The configuration of the Pigtronix PSO Polysaturator makes it quite easy to use. Those with some knowledge of distortion and overdrive pedals will certainly recognize the parameters on here. Even if not, they are pretty universal parameters that are almost self explanatory. It's got a series of knobs that will control your volume and gain and high, mid, and low EQ levels. The EQ ranges a full octave, so there is a good amount of sweep and control available there. A manual isn't necessary in my opinion.
The tone quality of the Pigtronix PSO Polysaturator is a very impressive one with a lot of versatility. Depending on how you set the parameters, it's possible to get a good amount of varying distortion and overdrive tones with the pedal for sure. I was an engineer on the session that we used the pedal on, so I didn't get to play around with the pedal too much, but we were getting all sorts of different sounds with it. The player was using a Gibson Les Paul into our '65 Fender Deluxe Reverb with only this pedal. The result was rich and certainly colorful. We used the pedal mostly for a heavier type of drive, not overbearing, but definitely packing a good amount of punch. It also seemed like we could get some subtle overdrive tones as well, but it wasn't really what we were after on the particular session.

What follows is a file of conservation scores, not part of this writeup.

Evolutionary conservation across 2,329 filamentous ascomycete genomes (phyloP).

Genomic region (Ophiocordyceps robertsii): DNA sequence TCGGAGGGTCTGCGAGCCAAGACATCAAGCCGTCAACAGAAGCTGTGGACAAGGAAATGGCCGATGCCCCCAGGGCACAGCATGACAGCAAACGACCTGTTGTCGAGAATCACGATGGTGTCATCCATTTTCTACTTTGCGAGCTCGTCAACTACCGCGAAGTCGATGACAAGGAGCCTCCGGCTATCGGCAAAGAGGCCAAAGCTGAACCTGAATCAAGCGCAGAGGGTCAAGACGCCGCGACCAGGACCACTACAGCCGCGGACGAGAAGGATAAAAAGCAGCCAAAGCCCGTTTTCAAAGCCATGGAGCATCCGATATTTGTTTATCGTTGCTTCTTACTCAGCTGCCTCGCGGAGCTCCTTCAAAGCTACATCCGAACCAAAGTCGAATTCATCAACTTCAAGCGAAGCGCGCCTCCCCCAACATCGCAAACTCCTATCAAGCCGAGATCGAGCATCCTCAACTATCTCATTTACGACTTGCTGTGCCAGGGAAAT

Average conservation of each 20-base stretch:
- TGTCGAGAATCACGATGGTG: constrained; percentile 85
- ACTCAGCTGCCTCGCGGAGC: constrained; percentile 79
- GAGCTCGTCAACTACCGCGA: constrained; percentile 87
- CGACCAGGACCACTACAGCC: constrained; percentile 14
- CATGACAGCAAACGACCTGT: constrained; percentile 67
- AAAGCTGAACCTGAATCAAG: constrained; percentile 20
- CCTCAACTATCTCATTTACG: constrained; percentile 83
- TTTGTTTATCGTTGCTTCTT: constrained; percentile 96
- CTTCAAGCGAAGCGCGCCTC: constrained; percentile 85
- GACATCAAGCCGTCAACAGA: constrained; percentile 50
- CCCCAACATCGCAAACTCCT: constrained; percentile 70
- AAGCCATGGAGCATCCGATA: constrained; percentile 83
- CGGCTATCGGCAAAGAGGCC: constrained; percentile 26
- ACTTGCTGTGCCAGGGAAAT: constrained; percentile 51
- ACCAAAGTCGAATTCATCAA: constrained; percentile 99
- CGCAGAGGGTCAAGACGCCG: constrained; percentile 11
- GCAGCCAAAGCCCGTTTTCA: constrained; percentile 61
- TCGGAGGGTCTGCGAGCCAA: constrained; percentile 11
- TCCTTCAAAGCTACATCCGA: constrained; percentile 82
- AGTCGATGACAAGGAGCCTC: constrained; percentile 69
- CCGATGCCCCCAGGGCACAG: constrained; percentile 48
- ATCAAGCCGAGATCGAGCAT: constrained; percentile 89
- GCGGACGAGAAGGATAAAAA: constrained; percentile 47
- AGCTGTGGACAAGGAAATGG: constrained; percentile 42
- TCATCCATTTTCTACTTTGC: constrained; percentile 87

I wasn't really sure what to expect with the Pigtronix PSO Polysaturator, as even though I love trying new pedals, I do enjoy using the tried and the true that I know will get the job done. Having said this, it's definitely a bit exciting when a client brings in a new pedal as it gives me the chance to explore some sounds that I otherwise would not be able to do. I've really got nothing but nice things to say about the pedal, as it is foolproof and packs a great sound. While not the most readily available pedal out there to try, if you do get the chance I'd definitely encourage you to take advantage...